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Who's Your Next Contractor?

Oct 22, 2007
Starting any home improvement project can be a daunting and expensive task. Like any type of project the "right" people make the difference for a successful conclusion. It will save money and time. Even if it is a small project or repair, care should be taken when selecting the "right" contractor or home improvement company.

Finding the right contractor for your home improvement project.

Naturally the first advice is to seek someone who has been recommended by a trusted source. Relatives, friends or neighbors are a good starting point. It is natural to assume that these referrals can be trusted; however, be sure to check how long ago the work was done. The reason for this is that over years there is turnover in a crew or the actual owner may have done the work if he had just started in the business.

Outside your immediate circle there are many places you can find contractors, so don't pick one source. Check the local pages, BBB, licensing databases in your state, contractors' own references and finally, like in most aspects of life, the Internet offers information on local contractors in your area.

Finally, the "FREE" estimate. Since it is free, contact at least three or four contractors for estimates. This will help you in making an educated decision. For a smaller project, probably three would suffice. First impressions.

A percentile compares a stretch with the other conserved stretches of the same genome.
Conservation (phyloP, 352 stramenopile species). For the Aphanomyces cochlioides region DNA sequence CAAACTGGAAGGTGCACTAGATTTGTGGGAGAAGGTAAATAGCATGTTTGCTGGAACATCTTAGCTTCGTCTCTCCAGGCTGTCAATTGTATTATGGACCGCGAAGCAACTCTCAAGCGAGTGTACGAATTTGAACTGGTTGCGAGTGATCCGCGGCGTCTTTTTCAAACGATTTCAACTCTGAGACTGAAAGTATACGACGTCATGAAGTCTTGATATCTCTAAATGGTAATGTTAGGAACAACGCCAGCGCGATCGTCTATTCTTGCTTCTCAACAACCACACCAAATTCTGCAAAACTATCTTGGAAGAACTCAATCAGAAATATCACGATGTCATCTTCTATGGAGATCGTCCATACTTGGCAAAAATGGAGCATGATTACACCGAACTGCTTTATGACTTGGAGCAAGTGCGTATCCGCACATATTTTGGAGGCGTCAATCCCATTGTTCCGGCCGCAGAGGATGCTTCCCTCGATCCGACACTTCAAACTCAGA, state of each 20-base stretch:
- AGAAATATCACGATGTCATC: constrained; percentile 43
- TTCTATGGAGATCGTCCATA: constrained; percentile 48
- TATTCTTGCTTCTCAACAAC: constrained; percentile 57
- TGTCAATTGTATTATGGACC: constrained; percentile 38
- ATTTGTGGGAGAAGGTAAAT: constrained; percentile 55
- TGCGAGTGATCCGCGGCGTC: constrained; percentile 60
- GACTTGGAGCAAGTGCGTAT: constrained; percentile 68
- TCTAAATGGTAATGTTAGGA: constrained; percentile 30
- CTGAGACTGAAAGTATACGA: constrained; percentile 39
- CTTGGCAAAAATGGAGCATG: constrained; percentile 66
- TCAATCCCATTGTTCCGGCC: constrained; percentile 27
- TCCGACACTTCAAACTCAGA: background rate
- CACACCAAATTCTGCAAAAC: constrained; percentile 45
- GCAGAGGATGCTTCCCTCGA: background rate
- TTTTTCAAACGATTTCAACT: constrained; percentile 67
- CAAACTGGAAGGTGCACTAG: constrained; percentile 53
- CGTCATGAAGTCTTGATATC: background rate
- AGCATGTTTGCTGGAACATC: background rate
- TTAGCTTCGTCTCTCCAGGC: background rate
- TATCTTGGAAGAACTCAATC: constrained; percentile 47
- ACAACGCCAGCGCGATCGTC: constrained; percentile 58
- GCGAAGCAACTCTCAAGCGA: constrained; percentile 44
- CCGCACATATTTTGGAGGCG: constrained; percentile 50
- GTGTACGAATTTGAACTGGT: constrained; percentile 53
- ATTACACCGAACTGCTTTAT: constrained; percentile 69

All meetings, personal or business, rely on first impressions. Your instinct comes into play here. If you don't feel right about a contractor, then probably he's not the right choice for you. Allow at least for one hour per interview and ask as many questions as you can. A good contractor will deliver more information than you need, and in most cases your husband or wife may not be present and you will have to explain the information to them.

Questions you should come away with an answer after the initial meeting:

* Is the contractor or salesman presentable in appearance?

* Is the salesman the owner? If not does he sell for many different contractors?

* Was he detailed and willing to explain all your questions?

* Is he willing to discuss other jobs his company has worked on?

* Was he polite?

* Did you feel any pressure to buy or sign on the proverbial dotted line?

* Is he trained by the manufacturer to install and use the equipment or materials required?